Steinkjer (Southern Sami: Stïentje) is a municipality in Trøndelag. The municipality is located in the innermost part of Trondheimsfjorden and borders in the north on Namsos and Overhalla, in the northeast and east on Snåsa, in the south on Verdal, and in the west on Indre Fosen, Åfjord and Inderøy.

The municipal center Steinkjer is the county's third largest town and is the administrative center for Trøndelag county municipality.


Name and etymology

The name Steinkjer comes from the Norse steiner, which means dam or bridge of stone, but which was also used for damming to catch fish, such as salmon. Ogna, Byaelva and Figga, which flow out here, have always been good salmon rivers. Until 1925, the name was written "Stenkjær".



Steinkjer with the small places Mære and Egge has been a historical center of power in Norse times and the early Middle Ages. Several significant archaeological finds have been made in the area. The Bardal field in Sør-Beitstad is one of Nord-Trøndelag's largest collections of petroglyphs. Skeifeltet south of Steinkjer is Nord-Trøndelag's largest burial ground with 113 burial mounds. There are also cooking pits, monumental stones and a ring-shaped house complex with eight house foundations.

Snorre Sturlason tells in Heimskringla that the charging earls Svein Håkonsson and Eirik Håkonsson had their headquarters in Steinkjer and celebrated Christmas there before they fled the country in 1016.

The chief seat Egge on the moraine ridge north of Steinkjer is mentioned several times in the sagas. Trond Haka, Olve at Egge and Kalv Arnesson lived there. Calf participated in the peasant army that killed Saint Olav in the battle of Stiklestad in 1030. At Egge, rich grave finds have been made from a period that stretches from about the year 200 to 1100.

Steinkjersannan was a training ground and military camp for about 300 years, from the 17th century to 2002.

The place received charging station rights on May 7, 1857 and became a city. The term "Bygdenes by" reflects the rich and active settlements around that made it possible to develop the place when the yachting speed picked up in the late 1800s. There was significant trading activity based on lumber and agricultural products.

Steinkjer became its own municipality on 23 January 1858. The municipality was then separated from Stod and Sparbu municipalities and at the time of its establishment had 1150 inhabitants. In 1964, the municipality expanded when the villages Beitstad, Sparbu, Ogndal, Egge, Stod, Kvam and Steinkjer became the new Steinkjer municipality with a total of 19,582 inhabitants.

The settlements also today form the economic basis for the city and make Steinkjer one of the country's largest agricultural and forestry municipalities with many large farms and especially large production of grain and milk.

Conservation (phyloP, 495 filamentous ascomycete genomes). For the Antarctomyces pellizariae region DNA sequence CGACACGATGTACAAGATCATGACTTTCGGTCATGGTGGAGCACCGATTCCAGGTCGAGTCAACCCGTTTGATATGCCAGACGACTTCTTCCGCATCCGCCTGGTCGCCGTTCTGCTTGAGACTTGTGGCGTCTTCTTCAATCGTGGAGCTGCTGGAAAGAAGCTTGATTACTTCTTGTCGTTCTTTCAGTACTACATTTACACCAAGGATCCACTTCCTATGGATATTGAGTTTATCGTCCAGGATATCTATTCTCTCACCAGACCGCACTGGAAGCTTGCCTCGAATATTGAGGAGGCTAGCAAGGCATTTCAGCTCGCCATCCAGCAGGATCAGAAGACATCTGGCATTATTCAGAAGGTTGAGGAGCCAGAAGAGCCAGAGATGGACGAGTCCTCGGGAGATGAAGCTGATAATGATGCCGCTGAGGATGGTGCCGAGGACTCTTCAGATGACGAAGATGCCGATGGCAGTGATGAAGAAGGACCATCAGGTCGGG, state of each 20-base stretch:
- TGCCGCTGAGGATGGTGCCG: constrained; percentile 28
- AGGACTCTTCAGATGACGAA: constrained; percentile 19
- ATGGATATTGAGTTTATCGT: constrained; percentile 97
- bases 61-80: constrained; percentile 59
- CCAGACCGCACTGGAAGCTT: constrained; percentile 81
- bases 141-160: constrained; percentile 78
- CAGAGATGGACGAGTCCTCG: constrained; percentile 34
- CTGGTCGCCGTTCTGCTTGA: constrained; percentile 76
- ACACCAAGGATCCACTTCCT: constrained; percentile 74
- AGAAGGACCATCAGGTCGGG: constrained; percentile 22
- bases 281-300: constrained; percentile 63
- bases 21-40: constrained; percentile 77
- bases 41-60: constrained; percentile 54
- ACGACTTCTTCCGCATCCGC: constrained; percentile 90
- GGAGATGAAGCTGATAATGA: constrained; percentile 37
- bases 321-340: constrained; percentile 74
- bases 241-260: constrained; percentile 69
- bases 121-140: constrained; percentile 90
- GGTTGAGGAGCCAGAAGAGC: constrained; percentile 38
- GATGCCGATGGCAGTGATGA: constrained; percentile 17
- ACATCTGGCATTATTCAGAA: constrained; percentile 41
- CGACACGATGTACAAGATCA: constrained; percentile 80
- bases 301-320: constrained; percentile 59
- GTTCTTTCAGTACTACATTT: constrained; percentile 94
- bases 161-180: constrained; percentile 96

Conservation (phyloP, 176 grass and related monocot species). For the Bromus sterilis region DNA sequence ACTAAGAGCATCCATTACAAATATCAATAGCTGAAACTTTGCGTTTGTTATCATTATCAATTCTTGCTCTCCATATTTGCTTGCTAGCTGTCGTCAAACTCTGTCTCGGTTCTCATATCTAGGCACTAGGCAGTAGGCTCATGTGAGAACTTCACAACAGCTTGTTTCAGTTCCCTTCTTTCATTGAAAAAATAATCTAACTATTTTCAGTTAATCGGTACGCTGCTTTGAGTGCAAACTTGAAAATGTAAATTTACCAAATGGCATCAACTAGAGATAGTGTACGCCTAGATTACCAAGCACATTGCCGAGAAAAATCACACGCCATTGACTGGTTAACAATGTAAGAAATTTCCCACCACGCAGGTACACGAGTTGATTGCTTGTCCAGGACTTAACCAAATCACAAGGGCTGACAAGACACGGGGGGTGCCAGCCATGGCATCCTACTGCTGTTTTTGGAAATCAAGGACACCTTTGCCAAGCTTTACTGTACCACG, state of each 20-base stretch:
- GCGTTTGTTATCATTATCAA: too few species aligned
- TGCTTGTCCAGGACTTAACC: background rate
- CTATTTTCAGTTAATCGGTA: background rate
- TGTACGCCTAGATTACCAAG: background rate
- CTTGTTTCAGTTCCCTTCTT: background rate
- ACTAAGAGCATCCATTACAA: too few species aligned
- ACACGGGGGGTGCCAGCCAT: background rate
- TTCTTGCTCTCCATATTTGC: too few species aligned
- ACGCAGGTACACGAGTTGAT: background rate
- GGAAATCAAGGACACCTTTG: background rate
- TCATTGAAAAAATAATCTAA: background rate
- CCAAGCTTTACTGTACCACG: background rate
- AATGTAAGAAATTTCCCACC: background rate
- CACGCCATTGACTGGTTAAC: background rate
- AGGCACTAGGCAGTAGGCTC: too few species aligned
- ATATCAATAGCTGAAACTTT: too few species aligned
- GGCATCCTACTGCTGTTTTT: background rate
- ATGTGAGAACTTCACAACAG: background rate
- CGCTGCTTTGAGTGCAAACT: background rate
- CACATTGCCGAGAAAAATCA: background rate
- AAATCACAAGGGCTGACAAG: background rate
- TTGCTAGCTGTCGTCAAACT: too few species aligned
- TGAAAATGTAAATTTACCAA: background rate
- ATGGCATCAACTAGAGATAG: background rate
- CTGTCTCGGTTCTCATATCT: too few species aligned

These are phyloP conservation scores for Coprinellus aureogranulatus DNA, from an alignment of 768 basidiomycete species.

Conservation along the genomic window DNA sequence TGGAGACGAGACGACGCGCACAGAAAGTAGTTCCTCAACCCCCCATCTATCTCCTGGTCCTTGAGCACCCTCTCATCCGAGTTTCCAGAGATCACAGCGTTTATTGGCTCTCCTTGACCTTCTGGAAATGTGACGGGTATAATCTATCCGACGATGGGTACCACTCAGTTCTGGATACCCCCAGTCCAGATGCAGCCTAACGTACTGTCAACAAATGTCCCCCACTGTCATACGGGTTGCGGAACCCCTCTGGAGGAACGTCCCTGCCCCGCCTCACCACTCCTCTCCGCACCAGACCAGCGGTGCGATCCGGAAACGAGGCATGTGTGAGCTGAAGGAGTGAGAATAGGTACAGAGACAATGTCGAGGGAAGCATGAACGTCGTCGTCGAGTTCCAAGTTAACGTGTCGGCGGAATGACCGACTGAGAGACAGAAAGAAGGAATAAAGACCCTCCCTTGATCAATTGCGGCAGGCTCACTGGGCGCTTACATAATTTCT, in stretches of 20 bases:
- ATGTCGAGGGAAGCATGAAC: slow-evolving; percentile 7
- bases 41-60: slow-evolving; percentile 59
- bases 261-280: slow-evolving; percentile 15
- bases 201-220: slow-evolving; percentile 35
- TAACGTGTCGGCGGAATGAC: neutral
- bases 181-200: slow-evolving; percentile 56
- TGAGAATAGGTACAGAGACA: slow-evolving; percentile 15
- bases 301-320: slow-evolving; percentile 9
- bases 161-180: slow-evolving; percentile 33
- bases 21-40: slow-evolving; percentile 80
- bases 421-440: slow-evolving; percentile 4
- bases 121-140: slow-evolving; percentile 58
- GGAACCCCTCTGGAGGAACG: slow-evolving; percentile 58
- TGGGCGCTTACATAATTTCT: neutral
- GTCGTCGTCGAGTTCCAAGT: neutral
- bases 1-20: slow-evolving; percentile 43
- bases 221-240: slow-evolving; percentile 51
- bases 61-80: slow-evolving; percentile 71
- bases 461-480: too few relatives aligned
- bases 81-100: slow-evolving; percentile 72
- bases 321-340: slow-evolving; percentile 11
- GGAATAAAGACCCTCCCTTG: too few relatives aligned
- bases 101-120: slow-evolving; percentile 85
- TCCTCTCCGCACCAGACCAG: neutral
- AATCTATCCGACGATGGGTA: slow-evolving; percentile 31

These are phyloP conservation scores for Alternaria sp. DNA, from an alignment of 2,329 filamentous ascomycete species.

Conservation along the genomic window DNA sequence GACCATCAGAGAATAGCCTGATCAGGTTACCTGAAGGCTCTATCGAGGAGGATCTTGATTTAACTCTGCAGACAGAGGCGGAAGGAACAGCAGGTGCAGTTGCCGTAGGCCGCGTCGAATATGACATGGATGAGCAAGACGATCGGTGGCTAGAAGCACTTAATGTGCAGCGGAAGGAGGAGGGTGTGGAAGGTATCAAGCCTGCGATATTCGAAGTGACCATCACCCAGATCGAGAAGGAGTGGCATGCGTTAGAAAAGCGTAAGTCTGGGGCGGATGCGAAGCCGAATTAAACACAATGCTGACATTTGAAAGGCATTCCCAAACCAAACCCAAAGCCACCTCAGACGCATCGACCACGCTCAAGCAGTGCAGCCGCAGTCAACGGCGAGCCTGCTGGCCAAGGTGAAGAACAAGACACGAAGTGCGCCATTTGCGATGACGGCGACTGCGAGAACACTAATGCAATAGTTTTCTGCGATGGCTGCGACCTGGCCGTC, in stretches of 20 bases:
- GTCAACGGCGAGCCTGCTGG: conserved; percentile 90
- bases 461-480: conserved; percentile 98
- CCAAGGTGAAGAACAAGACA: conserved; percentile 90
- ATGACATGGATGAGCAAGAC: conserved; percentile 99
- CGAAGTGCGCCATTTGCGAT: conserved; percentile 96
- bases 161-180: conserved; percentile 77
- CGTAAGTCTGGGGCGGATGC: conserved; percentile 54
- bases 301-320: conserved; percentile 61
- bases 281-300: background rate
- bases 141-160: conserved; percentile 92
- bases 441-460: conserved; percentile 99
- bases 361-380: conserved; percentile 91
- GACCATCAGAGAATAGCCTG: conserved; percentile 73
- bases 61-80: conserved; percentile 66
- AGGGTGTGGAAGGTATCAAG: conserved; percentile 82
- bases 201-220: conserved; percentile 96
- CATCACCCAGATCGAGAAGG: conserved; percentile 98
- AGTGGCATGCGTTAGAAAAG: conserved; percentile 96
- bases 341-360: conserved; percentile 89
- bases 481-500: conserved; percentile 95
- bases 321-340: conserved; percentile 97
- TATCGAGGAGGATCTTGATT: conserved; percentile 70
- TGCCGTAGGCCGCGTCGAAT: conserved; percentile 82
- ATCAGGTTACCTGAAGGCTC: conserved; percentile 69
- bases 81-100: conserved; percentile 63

In October 1998, Steinkjer received formal restructuring status from the Ministry of Local Government and Regional Development on the basis of a report which showed that the municipality would lose over 600 jobs by 2010 without special measures. This led to a few years of investing in Steinkjer as the "IT city".

On 1 January 2020, the neighboring municipality of Verran was merged with Steinkjer. At the same time, a boundary adjustment was made so that the hamlet of Verrabotn was added to Indre Fosen municipality.



The terrain around Steinkjer is characterized by large masses of ice grinding to the bedrock tens of thousands of years ago. The rock structure itself, on the other hand, was shaped when America and Europe collided several hundred million years ago.

The town of Steinkjer is the administrative center of Nord-Trøndelag and is located as the crow flies a little over 80 km north and along the E6 120 km from the regional center Trondheim.

The municipality consists of the municipal center as well as the villages Beitstad, Egge, Kvam, Ogndal, Sparbu, Henning, Stod and Verran. In Verran are the towns of Malm and Follafoss.

The highest point in Steinkjer is Brannheiklumpen, 818 meters above sea level. In the immediate vicinity just outside the municipality is the highest mountain that is visible from Steinkjer, Skjækerhatten, 1139 meters above sea level, which is located at the end of the long east-going valley Ogndalen. To the north there are several lakes: Reinsvatnet, Fossemvatnet and Snåsavatnet. To the west is the Beitstadfjord. The mountains on the Fosen Peninsula, especially Follaheia, are clearly visible from Steinkjer.

Norway's geographical center is located in Ogndal, about 40 km east of Steinkjer center.

Despite its northern location, Steinkjer has a stable climate that allows agriculture. The distance to the coast means that Steinkjer has a typical inland climate with hot summers and cold winters. Meteorological data suggest a winter from late October to early April. Steinkjer experienced –25.4 ºC on 6 January 2010 ( It can also be hot in Steinkjer compared to the rest of the country. Due to its northern location, Steinkjer has a lot of sun in the summer and is at the same time far enough south to have reached the national temperature peak several times. In the summer of 2008, only Saltdal in Nordland had the warmest average temperature for the summer season. Steinkjer was the city in Norway with the highest average temperature, somewhat surprising due to its northern location. In addition, the temperature is affected by the local geography and the location of Steinkjer in the innermost part of the Trondheim Fjord.

Climatic data are presented below. Note that the maximum and minimum average temperatures are the same as the average temperature in this overview, and the average temperature together with precipitation is actual data. Normal annual precipitation based on the figures for the period 1960–1990 is 960 mm of precipitation. There is most precipitation during the autumn and early winter.